The bestselling author of Everything Happens for a Reason (And Other Lies I’ve Loved) asks, how do you move forward with a life you didn’t choose?
It’s hard to give up on the feeling that the life you really want is just out of reach. A beach body by summer. A trip to Disneyland around the corner. A promotion on the horizon. Everyone wants to believe that they are headed toward good, better, best. But what happens when the life you hoped for is put on hold indefinitely?
Kate Bowler believed that life was a series of unlimited choices, until she discovered, at age 35, that her body was wracked with cancer. In No Cure for Being Human, she searches for a way forward as she mines the wisdom (and absurdity) of today’s “best life now” advice industry, which insists on exhausting positivity and on trying to convince us that we can out-eat, out-learn, and out-perform our humanness. We are, she finds, as fragile as the day we were born.
With dry wit and unflinching honesty, Kate Bowler grapples with her diagnosis, her ambition, and her faith as she tries to come to terms with her limitations in a culture that says anything is possible. She finds that we need one another if we’re going to tell the truth: Life is beautiful and terrible, full of hope and despair and everything in between—and there’s no cure for being human.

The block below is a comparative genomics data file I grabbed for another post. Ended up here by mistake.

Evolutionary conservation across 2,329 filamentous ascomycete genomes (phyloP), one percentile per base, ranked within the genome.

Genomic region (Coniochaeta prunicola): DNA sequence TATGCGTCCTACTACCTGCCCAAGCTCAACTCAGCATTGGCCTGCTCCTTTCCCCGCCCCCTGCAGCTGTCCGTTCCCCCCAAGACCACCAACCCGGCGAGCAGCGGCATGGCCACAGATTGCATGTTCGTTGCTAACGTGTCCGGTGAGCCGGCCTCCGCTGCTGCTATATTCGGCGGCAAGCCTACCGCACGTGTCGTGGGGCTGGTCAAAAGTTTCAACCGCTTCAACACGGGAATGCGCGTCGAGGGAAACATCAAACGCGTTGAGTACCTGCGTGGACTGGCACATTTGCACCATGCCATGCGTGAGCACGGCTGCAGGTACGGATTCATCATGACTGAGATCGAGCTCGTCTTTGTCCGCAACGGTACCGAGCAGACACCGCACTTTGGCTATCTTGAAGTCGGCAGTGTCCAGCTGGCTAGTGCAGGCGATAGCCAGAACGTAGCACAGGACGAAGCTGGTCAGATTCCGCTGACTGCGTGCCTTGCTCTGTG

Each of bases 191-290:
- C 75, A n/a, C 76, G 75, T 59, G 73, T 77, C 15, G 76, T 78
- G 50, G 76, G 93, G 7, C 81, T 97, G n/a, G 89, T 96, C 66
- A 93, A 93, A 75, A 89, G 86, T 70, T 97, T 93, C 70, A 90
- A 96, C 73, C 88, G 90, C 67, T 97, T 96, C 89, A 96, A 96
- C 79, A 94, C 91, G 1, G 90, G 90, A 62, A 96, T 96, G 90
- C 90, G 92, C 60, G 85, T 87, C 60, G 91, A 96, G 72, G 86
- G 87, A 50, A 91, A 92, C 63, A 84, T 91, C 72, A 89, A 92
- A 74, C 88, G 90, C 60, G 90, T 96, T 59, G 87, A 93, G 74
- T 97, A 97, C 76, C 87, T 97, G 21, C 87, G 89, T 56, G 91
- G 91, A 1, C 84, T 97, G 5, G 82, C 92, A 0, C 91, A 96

About the Author
Kate Bowler is an associate professor of the history of Christianity in North America at Duke Divinity School. She completed her undergraduate degree at Macalester College, received a master’s of religion from Yale Divinity School, and a PhD at Duke University. She is the author of Blessed: A History of the American Prosperity Gospel, the New York Times bestselling memoir Everything Happens for a Reason: And Other Lies I’ve Loved, and The Preacher’s Wife: The Precarious Power of Evangelical Women Celebrities. On her popular podcast, Everything Happens, she talks with people about what they have learned in difficult times and why it is so difficult to speak frankly about suffering. She has appeared on the TED stage, NPR, and Today, and her writing has been featured in The New York Times, The Washington Post, and Time. She lives in Durham, North Carolina, with her husband, Toban, and son, Zach.